How Artificial Intelligence Is Changing Video Surveillance Today

by Avigilon
Oct 3, 2018

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Willem Ryan, Vice President, Global Marketing & Communications at Avigilon, recently contributed an article to Security Informed that discusses how artificial intelligence (AI) is changing video surveillance today. The article outlines the need for AI in surveillance systems, how it can enable faster video search, and how it can help focus operators’ attention on key events and insights to reduce hours of work to minutes.

Below is the full article, modified from its original version to fit this blog post, which can also be found on SecurityInformed.com.


There’s a lot of excitement around artificial intelligence (AI) today — and rightly so. AI is shifting the modern landscape of security and surveillance and dramatically changing the way users interact with their security systems. But with all the talk of AI’s potential, you might be wondering: what problems does AI help solve today?

The Need for AI

The fact is, today there are too many cameras and too much recorded video for security operators to keep pace with. On top of that, people have short attention spans. AI is a technology that doesn’t get bored and can analyze more video data than humans ever possibly could.

It is designed to bring the most important events and insight to users’ attention, freeing them to do what they do best: make critical decisions. There are two areas where AI can have a significant impact on video surveillance today: search and focus of attention.

Faster Search

Imagine using the internet today without a search engine. You would have to search through one webpage at a time, combing through all its contents, line-by-line, to hopefully find what you’re looking for. That is what most video surveillance search is like today: security operators scan hours of video from one camera at a time in the hope that they’ll find the critical event they need to investigate further. That’s where artificial intelligence comes in.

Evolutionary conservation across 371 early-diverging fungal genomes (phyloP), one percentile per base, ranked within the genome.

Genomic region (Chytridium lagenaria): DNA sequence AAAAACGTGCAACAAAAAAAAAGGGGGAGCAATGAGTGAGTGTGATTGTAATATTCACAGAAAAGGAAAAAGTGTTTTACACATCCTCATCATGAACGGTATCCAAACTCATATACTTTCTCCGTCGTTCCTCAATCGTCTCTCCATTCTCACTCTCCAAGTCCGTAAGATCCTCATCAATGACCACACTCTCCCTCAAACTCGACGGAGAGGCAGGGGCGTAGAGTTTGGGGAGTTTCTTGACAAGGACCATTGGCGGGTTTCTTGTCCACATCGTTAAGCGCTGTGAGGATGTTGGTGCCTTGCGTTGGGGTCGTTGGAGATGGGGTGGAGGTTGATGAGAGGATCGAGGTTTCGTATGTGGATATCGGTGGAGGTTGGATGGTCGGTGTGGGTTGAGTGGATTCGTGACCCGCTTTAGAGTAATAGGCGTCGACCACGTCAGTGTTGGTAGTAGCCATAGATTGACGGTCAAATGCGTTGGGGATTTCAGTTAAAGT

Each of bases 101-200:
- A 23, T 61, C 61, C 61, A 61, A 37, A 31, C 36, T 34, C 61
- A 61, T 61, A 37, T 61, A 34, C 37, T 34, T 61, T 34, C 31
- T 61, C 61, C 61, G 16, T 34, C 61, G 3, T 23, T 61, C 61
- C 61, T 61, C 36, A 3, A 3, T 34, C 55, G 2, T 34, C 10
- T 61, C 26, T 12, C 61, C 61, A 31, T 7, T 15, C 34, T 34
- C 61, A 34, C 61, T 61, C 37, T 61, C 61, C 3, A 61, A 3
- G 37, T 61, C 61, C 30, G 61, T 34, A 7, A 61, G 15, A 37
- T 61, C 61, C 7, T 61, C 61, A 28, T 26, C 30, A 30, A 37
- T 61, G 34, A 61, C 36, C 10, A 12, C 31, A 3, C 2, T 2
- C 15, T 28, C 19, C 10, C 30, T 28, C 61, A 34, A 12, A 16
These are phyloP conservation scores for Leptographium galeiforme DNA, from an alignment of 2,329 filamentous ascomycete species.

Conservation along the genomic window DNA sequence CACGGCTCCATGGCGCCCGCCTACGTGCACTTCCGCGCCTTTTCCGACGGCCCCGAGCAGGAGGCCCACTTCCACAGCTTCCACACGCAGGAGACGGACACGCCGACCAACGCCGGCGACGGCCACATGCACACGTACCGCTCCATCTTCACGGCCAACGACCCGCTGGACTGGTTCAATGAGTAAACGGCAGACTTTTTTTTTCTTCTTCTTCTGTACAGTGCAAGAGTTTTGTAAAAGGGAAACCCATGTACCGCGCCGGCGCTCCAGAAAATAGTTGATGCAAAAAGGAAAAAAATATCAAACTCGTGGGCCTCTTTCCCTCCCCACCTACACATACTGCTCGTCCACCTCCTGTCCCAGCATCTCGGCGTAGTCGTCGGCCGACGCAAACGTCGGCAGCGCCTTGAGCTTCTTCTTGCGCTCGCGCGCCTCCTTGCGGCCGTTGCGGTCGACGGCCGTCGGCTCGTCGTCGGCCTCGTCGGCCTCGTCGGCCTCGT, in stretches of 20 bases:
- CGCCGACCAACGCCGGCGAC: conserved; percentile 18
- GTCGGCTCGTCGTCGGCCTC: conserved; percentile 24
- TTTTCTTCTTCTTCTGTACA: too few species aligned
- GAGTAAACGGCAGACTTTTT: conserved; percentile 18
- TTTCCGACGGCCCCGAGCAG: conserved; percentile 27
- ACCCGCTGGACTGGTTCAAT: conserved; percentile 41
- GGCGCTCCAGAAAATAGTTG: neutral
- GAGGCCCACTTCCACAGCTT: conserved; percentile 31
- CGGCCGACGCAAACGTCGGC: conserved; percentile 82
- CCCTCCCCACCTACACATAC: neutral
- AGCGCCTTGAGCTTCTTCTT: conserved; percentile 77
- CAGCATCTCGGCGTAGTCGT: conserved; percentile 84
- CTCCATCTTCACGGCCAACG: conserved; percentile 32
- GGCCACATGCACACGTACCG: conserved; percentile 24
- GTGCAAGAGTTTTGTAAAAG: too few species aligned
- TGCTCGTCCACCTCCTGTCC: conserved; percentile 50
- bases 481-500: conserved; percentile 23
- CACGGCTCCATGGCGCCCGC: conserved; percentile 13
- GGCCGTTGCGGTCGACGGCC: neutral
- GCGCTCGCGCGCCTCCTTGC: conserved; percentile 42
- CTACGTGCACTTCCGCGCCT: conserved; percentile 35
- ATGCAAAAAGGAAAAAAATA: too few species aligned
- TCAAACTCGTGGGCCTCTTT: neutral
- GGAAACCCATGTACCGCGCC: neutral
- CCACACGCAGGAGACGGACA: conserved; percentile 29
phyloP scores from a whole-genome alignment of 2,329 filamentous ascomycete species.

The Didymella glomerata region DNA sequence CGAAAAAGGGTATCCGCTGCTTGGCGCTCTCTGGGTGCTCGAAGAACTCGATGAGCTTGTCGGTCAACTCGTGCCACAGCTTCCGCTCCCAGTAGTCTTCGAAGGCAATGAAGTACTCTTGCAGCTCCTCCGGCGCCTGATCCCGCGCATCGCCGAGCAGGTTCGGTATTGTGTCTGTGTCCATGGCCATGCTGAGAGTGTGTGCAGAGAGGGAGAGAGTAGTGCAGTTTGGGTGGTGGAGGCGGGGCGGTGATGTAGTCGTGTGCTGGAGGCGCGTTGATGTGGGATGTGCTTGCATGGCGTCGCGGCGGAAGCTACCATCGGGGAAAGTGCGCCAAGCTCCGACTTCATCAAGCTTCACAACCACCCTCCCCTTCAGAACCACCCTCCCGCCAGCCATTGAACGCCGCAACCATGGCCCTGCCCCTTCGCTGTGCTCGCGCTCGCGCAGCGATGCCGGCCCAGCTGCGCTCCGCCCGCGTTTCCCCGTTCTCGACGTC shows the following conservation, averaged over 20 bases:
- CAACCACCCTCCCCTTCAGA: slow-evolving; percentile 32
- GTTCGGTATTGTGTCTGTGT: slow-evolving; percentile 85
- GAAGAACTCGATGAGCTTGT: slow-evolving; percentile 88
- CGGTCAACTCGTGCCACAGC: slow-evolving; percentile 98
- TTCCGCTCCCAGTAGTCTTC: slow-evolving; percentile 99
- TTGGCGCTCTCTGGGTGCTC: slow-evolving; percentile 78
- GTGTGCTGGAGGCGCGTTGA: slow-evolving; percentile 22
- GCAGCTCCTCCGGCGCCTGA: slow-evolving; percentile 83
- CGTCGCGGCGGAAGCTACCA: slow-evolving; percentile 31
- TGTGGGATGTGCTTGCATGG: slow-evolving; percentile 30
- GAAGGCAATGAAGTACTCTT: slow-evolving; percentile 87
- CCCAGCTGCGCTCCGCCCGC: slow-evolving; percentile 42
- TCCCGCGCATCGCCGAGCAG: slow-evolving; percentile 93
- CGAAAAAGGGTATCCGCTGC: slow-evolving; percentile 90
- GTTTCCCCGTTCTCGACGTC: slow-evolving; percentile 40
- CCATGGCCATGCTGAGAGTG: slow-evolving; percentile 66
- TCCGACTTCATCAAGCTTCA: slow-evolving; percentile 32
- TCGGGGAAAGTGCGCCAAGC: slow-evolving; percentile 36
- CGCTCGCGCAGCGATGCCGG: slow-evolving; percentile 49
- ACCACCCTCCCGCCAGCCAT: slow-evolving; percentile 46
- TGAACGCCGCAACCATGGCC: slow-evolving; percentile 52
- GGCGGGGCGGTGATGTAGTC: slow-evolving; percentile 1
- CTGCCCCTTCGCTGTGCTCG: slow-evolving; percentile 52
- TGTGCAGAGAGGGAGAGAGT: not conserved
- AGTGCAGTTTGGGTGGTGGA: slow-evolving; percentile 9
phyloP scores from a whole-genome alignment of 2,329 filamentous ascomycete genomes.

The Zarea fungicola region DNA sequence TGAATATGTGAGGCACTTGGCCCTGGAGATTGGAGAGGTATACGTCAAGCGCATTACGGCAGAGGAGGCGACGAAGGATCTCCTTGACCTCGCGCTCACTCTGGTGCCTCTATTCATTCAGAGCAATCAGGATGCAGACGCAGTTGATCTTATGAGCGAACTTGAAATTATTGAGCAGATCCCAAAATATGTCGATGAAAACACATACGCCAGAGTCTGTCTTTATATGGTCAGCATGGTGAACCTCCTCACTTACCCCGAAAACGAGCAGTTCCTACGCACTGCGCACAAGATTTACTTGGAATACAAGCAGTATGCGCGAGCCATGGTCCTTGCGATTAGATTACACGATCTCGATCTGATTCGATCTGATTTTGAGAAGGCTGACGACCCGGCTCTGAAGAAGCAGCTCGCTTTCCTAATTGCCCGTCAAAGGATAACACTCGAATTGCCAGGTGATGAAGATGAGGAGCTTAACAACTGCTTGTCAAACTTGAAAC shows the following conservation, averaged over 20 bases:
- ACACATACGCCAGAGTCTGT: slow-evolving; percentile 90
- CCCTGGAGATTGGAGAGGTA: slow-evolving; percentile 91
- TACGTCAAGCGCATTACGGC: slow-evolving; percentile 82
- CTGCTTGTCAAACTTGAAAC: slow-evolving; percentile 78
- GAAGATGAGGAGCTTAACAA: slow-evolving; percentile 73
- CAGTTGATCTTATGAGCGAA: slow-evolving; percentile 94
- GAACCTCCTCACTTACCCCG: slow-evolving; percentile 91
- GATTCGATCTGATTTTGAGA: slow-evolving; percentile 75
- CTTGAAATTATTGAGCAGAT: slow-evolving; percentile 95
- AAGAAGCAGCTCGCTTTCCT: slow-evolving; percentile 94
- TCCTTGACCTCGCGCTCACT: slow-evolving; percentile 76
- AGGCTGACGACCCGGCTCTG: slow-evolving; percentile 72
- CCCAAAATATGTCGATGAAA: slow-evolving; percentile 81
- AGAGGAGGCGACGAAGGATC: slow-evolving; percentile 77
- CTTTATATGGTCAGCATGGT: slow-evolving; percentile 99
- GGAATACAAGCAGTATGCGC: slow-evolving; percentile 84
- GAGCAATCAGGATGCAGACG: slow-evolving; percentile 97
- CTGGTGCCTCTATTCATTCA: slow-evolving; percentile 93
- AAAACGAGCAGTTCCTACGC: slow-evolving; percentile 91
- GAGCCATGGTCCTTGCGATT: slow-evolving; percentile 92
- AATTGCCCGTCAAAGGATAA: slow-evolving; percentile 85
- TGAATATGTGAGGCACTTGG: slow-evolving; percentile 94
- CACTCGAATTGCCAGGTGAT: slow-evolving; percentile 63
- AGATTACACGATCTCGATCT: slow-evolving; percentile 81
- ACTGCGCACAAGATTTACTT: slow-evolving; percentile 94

With AI, companies such as Avigilon are developing technologies that are designed to make video search as easy as searching the internet. Tools like Avigilon Appearance Search™ technology — a sophisticated deep learning AI video search engine — help operators quickly locate a specific person or vehicle of interest across all cameras within a site.

When a security operator is provided with physical descriptions of a person involved in an event, this technology allows them to initiate a search by simply selecting certain descriptors, such as gender or clothing color. During critical investigations, such as in the case of a missing or suspicious person, this technology is particularly helpful as it can use those descriptions to search for a person and, within seconds, find them across an entire site.

Focused Attention

The ability of AI to reduce hours of work to mere minutes is especially significant when we think about the gradual decline in human attention spans. Consider all the information a person is presented with on a given day. They don’t necessarily pay attention to everything because most of that information is irrelevant. Instead, they prioritise what is and is not important, often focusing only on information or events that are surprising or unusual.

Now, consider how much information a security operator who watches tens, if not hundreds or thousands of surveillance cameras, is presented with daily. After just twenty minutes, their attention span significantly decreases, meaning most of that video is never watched and critical information may go undetected. By taking over the task of "watching" security video, AI technology can help focus operators’ attention on events that may need further investigation.